Yet most of Trump’s critics anticipate only ordinary politics played by ordinary rules. Liberals in particular tend to be inept strategists. They believe change comes gradually; that there is only one right and sensible answer to most political questions; and that right, progress, and history are on their side. But Napoleon broke the ordinary accepted rules of 18th-century warfare to conquer nearly all of Europe. Hitler broke the rules of liberal politics and trench warfare to subjugate Germany and much of the continent. Many liberal commentators are dismissing the chance of war as if it should be obvious to everyone that it would solve nothing. But I doubt that Trump and his chief strategist, Steve Bannon, see it that way. By discounting the chance that Trump will provoke and win a new Korean war, his critics are playing into his hands if he does pull it off. He will look all the more bold and prescient if he proves the doubters wrong.

Maybe neither Trump nor Bannon rises to the level of these historic conquerors, but Trump does not have to be a strategic genius to realize that a war in Korea could solve a lot of his domestic problems. Yet by discounting the chance of a victorious war, his critics underestimate him. They might think concerns about tens of thousands of Korean deaths might restrain him, but I am not counting on Trump’s humanitarian instincts when he is in the political fight of his life.

China also seems to downplay the risk. China supports watered-down sanctions, such as those recently passed unanimously by the U.N. Security Council, perhaps without realizing that half-hearted measures will not force North Korean concessions or placate Trump. Liu Ming, director of the Korean Peninsula Research Center at the Shanghai Academy of Social Sciences, echoes such complacency: “The military option the Americans are threatening won’t likely happen because the stakes will be too high … It’s a pretext and an excuse to pile up pressure on China. It’s more like blackmail than a realistic option.” This fails to take into account that Trump himself may have much to gain and little to lose from a new Korean war. The “high stakes” mostly fall on others, while the benefits of victory accrue to Trump.

As I argued previously, the most politically viable war on the horizon is with North Korea. Its universally detested leader, Kim Jong Un, is the most isolated in the world. United Nations sanctions against his regime just passed 15-0 in the Security Council. Kim has virtually no admirers in the U.S. Overthrowing such a ruthless and apparently dangerous despot, given his nuclear weapons and missile programs, would win near-universal acclaim, yet at a tragic cost in human lives in both North and South Korea.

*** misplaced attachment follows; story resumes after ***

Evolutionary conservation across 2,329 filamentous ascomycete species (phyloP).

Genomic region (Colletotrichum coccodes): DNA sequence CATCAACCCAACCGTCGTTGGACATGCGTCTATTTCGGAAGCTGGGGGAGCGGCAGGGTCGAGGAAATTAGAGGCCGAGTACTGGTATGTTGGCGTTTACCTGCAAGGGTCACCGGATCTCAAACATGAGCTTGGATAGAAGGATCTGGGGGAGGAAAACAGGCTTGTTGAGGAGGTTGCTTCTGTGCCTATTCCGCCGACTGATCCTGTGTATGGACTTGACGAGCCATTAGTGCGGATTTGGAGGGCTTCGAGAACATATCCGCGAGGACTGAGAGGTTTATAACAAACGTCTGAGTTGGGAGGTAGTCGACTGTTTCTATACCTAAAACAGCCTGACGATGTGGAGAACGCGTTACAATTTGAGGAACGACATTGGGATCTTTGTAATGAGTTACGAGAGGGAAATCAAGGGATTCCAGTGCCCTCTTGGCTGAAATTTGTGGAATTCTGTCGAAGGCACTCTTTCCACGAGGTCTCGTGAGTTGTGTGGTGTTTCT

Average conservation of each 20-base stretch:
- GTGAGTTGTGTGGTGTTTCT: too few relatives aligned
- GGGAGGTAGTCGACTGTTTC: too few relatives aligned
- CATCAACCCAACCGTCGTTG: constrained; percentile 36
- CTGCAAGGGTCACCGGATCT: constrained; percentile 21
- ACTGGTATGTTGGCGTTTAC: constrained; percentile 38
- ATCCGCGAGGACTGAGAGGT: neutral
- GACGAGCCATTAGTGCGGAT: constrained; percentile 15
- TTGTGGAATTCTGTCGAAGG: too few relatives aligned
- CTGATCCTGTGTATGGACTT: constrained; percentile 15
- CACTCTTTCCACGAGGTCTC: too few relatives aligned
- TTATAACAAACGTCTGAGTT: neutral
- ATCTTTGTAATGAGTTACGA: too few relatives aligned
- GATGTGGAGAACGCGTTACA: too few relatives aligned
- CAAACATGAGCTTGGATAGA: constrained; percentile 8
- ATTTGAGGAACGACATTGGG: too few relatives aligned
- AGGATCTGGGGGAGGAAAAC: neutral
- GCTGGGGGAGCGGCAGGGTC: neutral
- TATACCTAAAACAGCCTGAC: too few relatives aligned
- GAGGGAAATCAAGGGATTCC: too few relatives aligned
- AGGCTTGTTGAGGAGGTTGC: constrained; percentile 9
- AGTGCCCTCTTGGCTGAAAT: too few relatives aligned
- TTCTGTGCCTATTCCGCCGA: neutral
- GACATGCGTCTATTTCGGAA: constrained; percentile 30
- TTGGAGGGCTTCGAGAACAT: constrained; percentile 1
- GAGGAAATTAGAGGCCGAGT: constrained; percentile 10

If Trump wishes to gain politically from a war, it helps to pose as a victim, justly defending against unprovoked aggression. I could call this the “Tonkin Gulf syndrome.” President Lyndon Johnson, facing domestic reluctance to intervene in an obscure civil war in Vietnam, sought an excuse when tiny North Vietnamese torpedo boats apparently attacked a U.S. Navy destroyer within, or at least near, their territorial waters. The U.S. public was not told at the time that the destroyer was part of a series of covert operations involving South Vietnamese allies raiding coastal targets in the North. South Korea is very unlikely to collaborate in similar high-risk operations today, but geographically North Korea is even more vulnerable than North Vietnam because it has a long dual coastline exposed to potential attacks by proximate U.S. Navy forces. It would not be difficult for U.S. forces to hit any unprotected spot with near impunity.

Furthermore, North Korean missiles are vulnerable. U.S. warships armed with Standard SM-3 missiles could potentially intercept North Korean missile launches early in the boost phase, effectively curtailing further testing. If the North Korean navy probes American forces using submarines or surface warships, it would be hard for the world to prove who fired first if North Korean ships end up sunk. Would North Korea simply accept such military humiliation or would it retaliate against the South? The answer is unclear, but if North Korea did retaliate against the South, it would be forced to defend itself. An all-out war could result, regardless of the wishes of the two Korean regimes. Congress would be forced by circumstances to support the South’s fight. Preventive war, in this case, may be less an issue of preventing North Korea’s ascent than forestalling Trump’s political demise.

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James H. Nolt is a senior fellow at the World Policy Institute and an adjunct associate professor at New York University.